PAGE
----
British public schools, sometimes referred to as private or independent schools, are considered some of the best in the world. Alongside excellent academic teaching, they offer a well-rounded approach to education and encourage students to flourish inside and outside the classroom. Public schools boast outstanding music, arts and sports facilities and offer wonderful environments for children to develop their academic and extracurricular interests.
A child can start school at any age, but the most common ages to join are 7 years-old, for prep school, 11 or 13 for ‘secondary school’ or 16 years old for Sixth Form. To be accepted into the most prestigious public schools, children must normally apply at least a year in advance.
To see our interactive graph explaining how Primary and Secondary education fit into the entire UK education system click here.
Choosing the right school for a child can be a difficult and overwhelming process, especially when the school is in a foreign country. Parents can either do the research, selection and applying independently, or get in touch with an educational consultant who helps save time and hassle by equipping with all the information you need to make the right decision for your child.
Alongside the academic reputation of a school, which is reflected in the league tables, there are many factors to consider when choosing which schools to apply to. Parents must firstly choose between day schools, which tend to be in cities where children live with their families, or boarding schools, where students live on the school grounds for most of the year.
Secondly, parents need to decide whether their chosen school will be boys-only, girls-only or co-educational. Some argue single-sex schools allow children to focus more on their academic, sporting and artistic achievements, and they form the majority of schools at the top of the league tables. On the other hand, there is a strong argument that children should learn from an early age to interact with the opposite sex in the educational environment, and there are many fantastic mixed schools in the UK.
Other factors to consider are the sports and art facilities, living arrangements, location, proportion of international students and class size. If the child is planning to go on to study at university after completing their secondary education, it could also be useful to look at a school’s university admission statistics. If the goal is to give your child an all-round, comprehensive education then take into account what the school has to offer in terms of extracurricular activities and sports. If you want your child to specialise and develop a certain skill, be it sports, music or art, then consideration should be given to one of the many specialist schools that the UK has to offer.
The school year is split into three terms, each 11 to 13 weeks long, and lasts from September to July. There is a three-week holiday at Christmas and Easter, and also a 7 to 10 day long ‘half-term’ break during each term. British public schools have various special features which enable their high standard of teaching:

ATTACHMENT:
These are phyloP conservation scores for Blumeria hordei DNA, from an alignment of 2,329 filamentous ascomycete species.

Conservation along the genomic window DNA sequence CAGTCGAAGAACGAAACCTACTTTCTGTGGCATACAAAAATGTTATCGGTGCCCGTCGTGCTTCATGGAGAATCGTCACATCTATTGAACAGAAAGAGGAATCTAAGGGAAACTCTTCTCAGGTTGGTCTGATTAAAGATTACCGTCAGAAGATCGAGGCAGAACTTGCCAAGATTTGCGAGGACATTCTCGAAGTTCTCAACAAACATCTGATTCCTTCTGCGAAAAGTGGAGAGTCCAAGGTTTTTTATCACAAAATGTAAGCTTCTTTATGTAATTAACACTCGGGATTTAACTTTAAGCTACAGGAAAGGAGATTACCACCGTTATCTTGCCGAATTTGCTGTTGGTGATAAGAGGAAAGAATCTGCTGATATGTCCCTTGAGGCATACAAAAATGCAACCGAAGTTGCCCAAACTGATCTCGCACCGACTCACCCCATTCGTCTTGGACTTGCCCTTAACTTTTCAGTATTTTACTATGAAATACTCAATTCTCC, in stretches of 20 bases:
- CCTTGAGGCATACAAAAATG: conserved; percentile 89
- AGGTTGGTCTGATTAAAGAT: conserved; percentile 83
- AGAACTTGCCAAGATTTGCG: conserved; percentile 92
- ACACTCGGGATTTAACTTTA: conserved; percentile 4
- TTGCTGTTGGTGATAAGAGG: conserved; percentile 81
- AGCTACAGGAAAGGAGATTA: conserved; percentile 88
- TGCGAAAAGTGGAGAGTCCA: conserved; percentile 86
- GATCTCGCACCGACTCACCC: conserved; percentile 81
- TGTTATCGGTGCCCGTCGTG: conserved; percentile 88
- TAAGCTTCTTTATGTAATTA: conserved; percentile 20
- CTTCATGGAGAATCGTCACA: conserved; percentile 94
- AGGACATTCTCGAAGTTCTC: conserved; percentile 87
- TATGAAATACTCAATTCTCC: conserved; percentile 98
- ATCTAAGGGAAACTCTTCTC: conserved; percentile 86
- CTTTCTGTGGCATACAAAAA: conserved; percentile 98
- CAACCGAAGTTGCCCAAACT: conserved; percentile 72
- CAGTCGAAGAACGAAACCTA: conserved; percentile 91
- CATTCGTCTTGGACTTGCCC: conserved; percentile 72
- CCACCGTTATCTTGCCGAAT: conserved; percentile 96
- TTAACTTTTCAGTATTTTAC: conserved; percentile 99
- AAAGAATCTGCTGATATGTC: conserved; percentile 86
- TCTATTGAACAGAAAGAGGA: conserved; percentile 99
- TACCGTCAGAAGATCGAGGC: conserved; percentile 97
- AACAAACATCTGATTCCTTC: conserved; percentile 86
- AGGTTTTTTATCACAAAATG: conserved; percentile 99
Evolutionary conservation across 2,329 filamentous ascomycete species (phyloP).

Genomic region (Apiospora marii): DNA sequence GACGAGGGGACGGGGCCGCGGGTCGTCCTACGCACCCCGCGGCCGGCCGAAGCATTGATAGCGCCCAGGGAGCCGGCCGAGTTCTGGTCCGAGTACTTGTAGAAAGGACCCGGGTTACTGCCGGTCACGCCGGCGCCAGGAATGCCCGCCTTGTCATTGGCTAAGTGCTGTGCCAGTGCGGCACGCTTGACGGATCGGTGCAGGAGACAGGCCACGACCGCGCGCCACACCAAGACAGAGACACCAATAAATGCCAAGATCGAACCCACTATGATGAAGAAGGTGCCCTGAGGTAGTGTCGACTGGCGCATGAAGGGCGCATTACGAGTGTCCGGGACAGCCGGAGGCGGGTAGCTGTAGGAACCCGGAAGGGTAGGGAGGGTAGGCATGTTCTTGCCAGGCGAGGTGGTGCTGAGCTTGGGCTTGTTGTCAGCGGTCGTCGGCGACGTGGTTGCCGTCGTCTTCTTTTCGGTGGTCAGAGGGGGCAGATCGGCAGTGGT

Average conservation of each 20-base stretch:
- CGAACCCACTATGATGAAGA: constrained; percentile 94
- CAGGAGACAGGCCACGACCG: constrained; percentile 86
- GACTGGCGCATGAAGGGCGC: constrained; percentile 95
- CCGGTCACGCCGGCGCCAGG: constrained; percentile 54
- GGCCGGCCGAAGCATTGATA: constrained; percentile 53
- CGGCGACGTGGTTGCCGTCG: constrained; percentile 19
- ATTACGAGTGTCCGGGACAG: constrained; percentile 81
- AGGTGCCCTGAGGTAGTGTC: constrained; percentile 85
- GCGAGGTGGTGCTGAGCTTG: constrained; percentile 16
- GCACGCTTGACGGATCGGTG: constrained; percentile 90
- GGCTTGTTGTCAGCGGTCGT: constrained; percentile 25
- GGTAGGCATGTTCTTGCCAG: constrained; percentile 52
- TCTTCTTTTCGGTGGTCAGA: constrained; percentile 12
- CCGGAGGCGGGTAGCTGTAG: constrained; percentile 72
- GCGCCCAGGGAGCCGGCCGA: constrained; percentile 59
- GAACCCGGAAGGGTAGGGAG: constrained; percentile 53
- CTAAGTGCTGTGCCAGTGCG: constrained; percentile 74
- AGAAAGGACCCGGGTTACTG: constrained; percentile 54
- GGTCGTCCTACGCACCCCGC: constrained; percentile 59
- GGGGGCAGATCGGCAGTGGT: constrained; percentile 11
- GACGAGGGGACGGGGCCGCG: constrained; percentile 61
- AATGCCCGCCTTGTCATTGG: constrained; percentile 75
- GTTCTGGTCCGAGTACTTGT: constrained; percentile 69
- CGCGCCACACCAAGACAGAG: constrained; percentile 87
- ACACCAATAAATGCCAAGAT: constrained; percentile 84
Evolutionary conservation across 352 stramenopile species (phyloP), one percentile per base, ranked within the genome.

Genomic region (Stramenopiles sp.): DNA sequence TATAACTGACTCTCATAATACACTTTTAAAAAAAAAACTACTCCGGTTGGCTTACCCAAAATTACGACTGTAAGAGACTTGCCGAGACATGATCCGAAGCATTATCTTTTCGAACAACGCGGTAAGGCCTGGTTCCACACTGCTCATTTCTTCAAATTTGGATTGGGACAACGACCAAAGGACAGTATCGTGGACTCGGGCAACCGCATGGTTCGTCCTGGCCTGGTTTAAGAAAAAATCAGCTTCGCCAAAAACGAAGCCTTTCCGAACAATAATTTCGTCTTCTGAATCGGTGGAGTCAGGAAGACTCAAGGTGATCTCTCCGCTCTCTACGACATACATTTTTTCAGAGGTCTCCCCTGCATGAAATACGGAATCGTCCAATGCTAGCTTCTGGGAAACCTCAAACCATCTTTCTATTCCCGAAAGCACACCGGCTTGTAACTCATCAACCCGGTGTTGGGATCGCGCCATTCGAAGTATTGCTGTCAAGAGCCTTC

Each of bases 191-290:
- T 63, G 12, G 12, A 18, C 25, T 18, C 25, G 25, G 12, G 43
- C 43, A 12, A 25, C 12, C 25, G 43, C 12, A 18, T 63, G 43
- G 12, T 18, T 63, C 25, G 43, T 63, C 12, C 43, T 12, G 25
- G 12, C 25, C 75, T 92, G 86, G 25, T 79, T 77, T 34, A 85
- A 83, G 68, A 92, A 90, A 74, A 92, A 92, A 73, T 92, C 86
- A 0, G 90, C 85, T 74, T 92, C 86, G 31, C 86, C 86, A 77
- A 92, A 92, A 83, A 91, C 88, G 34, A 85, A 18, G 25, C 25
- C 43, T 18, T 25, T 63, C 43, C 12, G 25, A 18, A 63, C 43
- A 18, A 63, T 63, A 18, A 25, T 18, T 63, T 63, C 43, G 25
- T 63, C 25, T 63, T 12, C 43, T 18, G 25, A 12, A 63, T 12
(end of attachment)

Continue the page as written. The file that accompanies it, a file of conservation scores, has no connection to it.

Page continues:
In order to be admitted into a public school children must pass entrance exams, which generally comprise of an English Language and Mathematics test. However, when applying for Sixth Form the school may ask the child to take a test in each of the four subjects they intend to study. If the test result is satisfactory, the child is invited for an interview, either face-to-face or by telephone. The final decision is made based on the results of the test and interview.
All schools dictate their own entrance exams. The tests for the most prestigious schools are geared towards selecting the most gifted and capable students and there is often fierce competition among prospective students to secure a place. Some schools run their own assessment tests, while others accept the results of independently administered exams like the UKIset, CAT or IELTS. In either case, it is generally necessary for students to work hard to study and prepare for the exams, with a particular focus on English and Maths.
Children whose English may need improvement before their application can take a preparatory language course at the International Study Centre, which sometimes forms a part of the school. A child can spend between several months and up to two years at the International Study Centre depending on how much improvement is required, after which the student is able to join the main school.
According to The Children Act of 1989 every child who comes to the UK to study for a period longer than 12 weeks must have a guardian. The guardian is legally responsible for the child and must be formally appointed by the parents of the student. A guardian can be a family friend, relative or someone who parents trust to take responsibility for their child. As an AEGIS-accredited organisation, if required UK Study Centre can offer guardianship services to parents. See our guide to guardianship responsibilities for more information.
We understand that the process of selecting and applying to a UK secondary school can be confusing at the best of times. Our consultants have a wealth of experience with which to help you ease the process and their expert understanding of the UK education system enables them to ensure you make the right decision for your child.
Once you have narrowed down your choices, we can also support your admission further by arranging tuition in preparation for entrance exams and extra help with English language skills.
Call us on 0203 397 7744 or send us an enquiry to discuss your options further.